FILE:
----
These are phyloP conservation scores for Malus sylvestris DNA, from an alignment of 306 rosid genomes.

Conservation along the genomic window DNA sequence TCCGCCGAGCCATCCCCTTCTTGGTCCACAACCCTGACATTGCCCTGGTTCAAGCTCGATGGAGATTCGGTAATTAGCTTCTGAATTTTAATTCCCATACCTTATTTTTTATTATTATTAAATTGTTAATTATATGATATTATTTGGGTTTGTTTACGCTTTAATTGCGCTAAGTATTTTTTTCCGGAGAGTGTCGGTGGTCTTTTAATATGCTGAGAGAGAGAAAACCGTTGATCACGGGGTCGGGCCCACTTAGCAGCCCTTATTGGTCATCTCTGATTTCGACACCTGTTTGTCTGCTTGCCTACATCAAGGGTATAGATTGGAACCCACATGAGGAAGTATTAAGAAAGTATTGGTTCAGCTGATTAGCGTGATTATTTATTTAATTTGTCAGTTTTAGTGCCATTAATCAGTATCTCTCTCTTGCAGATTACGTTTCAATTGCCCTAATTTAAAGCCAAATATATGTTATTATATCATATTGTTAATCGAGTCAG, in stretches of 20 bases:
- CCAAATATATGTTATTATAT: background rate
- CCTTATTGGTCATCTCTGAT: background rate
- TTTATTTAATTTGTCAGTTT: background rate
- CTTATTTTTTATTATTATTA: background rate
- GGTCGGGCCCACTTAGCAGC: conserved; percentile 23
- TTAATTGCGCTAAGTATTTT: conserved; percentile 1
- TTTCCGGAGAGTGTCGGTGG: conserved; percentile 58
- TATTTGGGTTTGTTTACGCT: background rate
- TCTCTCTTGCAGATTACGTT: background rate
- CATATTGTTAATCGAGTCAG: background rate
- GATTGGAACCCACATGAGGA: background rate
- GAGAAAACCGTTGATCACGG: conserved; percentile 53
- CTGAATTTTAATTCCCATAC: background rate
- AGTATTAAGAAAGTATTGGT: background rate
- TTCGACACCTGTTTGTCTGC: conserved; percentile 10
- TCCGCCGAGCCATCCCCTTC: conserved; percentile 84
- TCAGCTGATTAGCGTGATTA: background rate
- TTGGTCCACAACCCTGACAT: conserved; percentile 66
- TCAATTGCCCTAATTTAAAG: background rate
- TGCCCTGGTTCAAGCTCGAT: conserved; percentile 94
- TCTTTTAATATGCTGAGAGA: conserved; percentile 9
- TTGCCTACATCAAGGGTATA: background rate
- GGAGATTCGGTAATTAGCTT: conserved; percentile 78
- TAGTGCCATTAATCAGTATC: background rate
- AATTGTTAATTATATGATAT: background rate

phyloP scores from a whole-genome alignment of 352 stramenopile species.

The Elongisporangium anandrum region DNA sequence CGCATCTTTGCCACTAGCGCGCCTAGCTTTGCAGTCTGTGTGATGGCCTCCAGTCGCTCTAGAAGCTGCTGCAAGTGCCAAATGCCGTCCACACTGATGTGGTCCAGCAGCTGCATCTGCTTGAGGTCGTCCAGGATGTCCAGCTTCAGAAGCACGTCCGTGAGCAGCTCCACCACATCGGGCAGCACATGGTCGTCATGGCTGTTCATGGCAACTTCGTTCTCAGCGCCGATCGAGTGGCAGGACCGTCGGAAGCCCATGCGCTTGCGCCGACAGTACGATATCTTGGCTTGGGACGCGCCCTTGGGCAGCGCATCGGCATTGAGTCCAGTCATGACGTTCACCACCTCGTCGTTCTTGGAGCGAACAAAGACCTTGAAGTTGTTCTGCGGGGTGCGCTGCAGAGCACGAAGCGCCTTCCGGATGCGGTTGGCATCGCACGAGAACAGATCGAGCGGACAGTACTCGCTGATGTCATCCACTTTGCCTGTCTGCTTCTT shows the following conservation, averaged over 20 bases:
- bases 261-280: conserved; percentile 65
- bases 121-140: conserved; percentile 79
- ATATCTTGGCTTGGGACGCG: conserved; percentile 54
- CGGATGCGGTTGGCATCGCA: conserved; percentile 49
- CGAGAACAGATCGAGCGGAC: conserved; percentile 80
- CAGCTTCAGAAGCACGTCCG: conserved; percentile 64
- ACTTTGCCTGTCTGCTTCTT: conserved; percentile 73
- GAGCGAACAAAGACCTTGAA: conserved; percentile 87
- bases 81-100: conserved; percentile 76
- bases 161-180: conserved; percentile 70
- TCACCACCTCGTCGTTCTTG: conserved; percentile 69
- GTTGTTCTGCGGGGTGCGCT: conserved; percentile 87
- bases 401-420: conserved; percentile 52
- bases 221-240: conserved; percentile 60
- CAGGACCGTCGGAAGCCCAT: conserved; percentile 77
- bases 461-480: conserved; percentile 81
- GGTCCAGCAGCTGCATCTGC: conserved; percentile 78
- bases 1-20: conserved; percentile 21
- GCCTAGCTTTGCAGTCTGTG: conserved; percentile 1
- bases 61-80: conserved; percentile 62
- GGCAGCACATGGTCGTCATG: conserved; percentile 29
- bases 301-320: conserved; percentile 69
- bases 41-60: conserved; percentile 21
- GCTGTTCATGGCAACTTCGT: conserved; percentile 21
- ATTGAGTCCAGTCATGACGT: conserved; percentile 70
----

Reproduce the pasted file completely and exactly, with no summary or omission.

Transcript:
These are phyloP conservation scores for Malus sylvestris DNA, from an alignment of 306 rosid genomes.

Conservation along the genomic window DNA sequence TCCGCCGAGCCATCCCCTTCTTGGTCCACAACCCTGACATTGCCCTGGTTCAAGCTCGATGGAGATTCGGTAATTAGCTTCTGAATTTTAATTCCCATACCTTATTTTTTATTATTATTAAATTGTTAATTATATGATATTATTTGGGTTTGTTTACGCTTTAATTGCGCTAAGTATTTTTTTCCGGAGAGTGTCGGTGGTCTTTTAATATGCTGAGAGAGAGAAAACCGTTGATCACGGGGTCGGGCCCACTTAGCAGCCCTTATTGGTCATCTCTGATTTCGACACCTGTTTGTCTGCTTGCCTACATCAAGGGTATAGATTGGAACCCACATGAGGAAGTATTAAGAAAGTATTGGTTCAGCTGATTAGCGTGATTATTTATTTAATTTGTCAGTTTTAGTGCCATTAATCAGTATCTCTCTCTTGCAGATTACGTTTCAATTGCCCTAATTTAAAGCCAAATATATGTTATTATATCATATTGTTAATCGAGTCAG, in stretches of 20 bases:
- CCAAATATATGTTATTATAT: background rate
- CCTTATTGGTCATCTCTGAT: background rate
- TTTATTTAATTTGTCAGTTT: background rate
- CTTATTTTTTATTATTATTA: background rate
- GGTCGGGCCCACTTAGCAGC: conserved; percentile 23
- TTAATTGCGCTAAGTATTTT: conserved; percentile 1
- TTTCCGGAGAGTGTCGGTGG: conserved; percentile 58
- TATTTGGGTTTGTTTACGCT: background rate
- TCTCTCTTGCAGATTACGTT: background rate
- CATATTGTTAATCGAGTCAG: background rate
- GATTGGAACCCACATGAGGA: background rate
- GAGAAAACCGTTGATCACGG: conserved; percentile 53
- CTGAATTTTAATTCCCATAC: background rate
- AGTATTAAGAAAGTATTGGT: background rate
- TTCGACACCTGTTTGTCTGC: conserved; percentile 10
- TCCGCCGAGCCATCCCCTTC: conserved; percentile 84
- TCAGCTGATTAGCGTGATTA: background rate
- TTGGTCCACAACCCTGACAT: conserved; percentile 66
- TCAATTGCCCTAATTTAAAG: background rate
- TGCCCTGGTTCAAGCTCGAT: conserved; percentile 94
- TCTTTTAATATGCTGAGAGA: conserved; percentile 9
- TTGCCTACATCAAGGGTATA: background rate
- GGAGATTCGGTAATTAGCTT: conserved; percentile 78
- TAGTGCCATTAATCAGTATC: background rate
- AATTGTTAATTATATGATAT: background rate

phyloP scores from a whole-genome alignment of 352 stramenopile species.

The Elongisporangium anandrum region DNA sequence CGCATCTTTGCCACTAGCGCGCCTAGCTTTGCAGTCTGTGTGATGGCCTCCAGTCGCTCTAGAAGCTGCTGCAAGTGCCAAATGCCGTCCACACTGATGTGGTCCAGCAGCTGCATCTGCTTGAGGTCGTCCAGGATGTCCAGCTTCAGAAGCACGTCCGTGAGCAGCTCCACCACATCGGGCAGCACATGGTCGTCATGGCTGTTCATGGCAACTTCGTTCTCAGCGCCGATCGAGTGGCAGGACCGTCGGAAGCCCATGCGCTTGCGCCGACAGTACGATATCTTGGCTTGGGACGCGCCCTTGGGCAGCGCATCGGCATTGAGTCCAGTCATGACGTTCACCACCTCGTCGTTCTTGGAGCGAACAAAGACCTTGAAGTTGTTCTGCGGGGTGCGCTGCAGAGCACGAAGCGCCTTCCGGATGCGGTTGGCATCGCACGAGAACAGATCGAGCGGACAGTACTCGCTGATGTCATCCACTTTGCCTGTCTGCTTCTT shows the following conservation, averaged over 20 bases:
- bases 261-280: conserved; percentile 65
- bases 121-140: conserved; percentile 79
- ATATCTTGGCTTGGGACGCG: conserved; percentile 54
- CGGATGCGGTTGGCATCGCA: conserved; percentile 49
- CGAGAACAGATCGAGCGGAC: conserved; percentile 80
- CAGCTTCAGAAGCACGTCCG: conserved; percentile 64
- ACTTTGCCTGTCTGCTTCTT: conserved; percentile 73
- GAGCGAACAAAGACCTTGAA: conserved; percentile 87
- bases 81-100: conserved; percentile 76
- bases 161-180: conserved; percentile 70
- TCACCACCTCGTCGTTCTTG: conserved; percentile 69
- GTTGTTCTGCGGGGTGCGCT: conserved; percentile 87
- bases 401-420: conserved; percentile 52
- bases 221-240: conserved; percentile 60
- CAGGACCGTCGGAAGCCCAT: conserved; percentile 77
- bases 461-480: conserved; percentile 81
- GGTCCAGCAGCTGCATCTGC: conserved; percentile 78
- bases 1-20: conserved; percentile 21
- GCCTAGCTTTGCAGTCTGTG: conserved; percentile 1
- bases 61-80: conserved; percentile 62
- GGCAGCACATGGTCGTCATG: conserved; percentile 29
- bases 301-320: conserved; percentile 69
- bases 41-60: conserved; percentile 21
- GCTGTTCATGGCAACTTCGT: conserved; percentile 21
- ATTGAGTCCAGTCATGACGT: conserved; percentile 70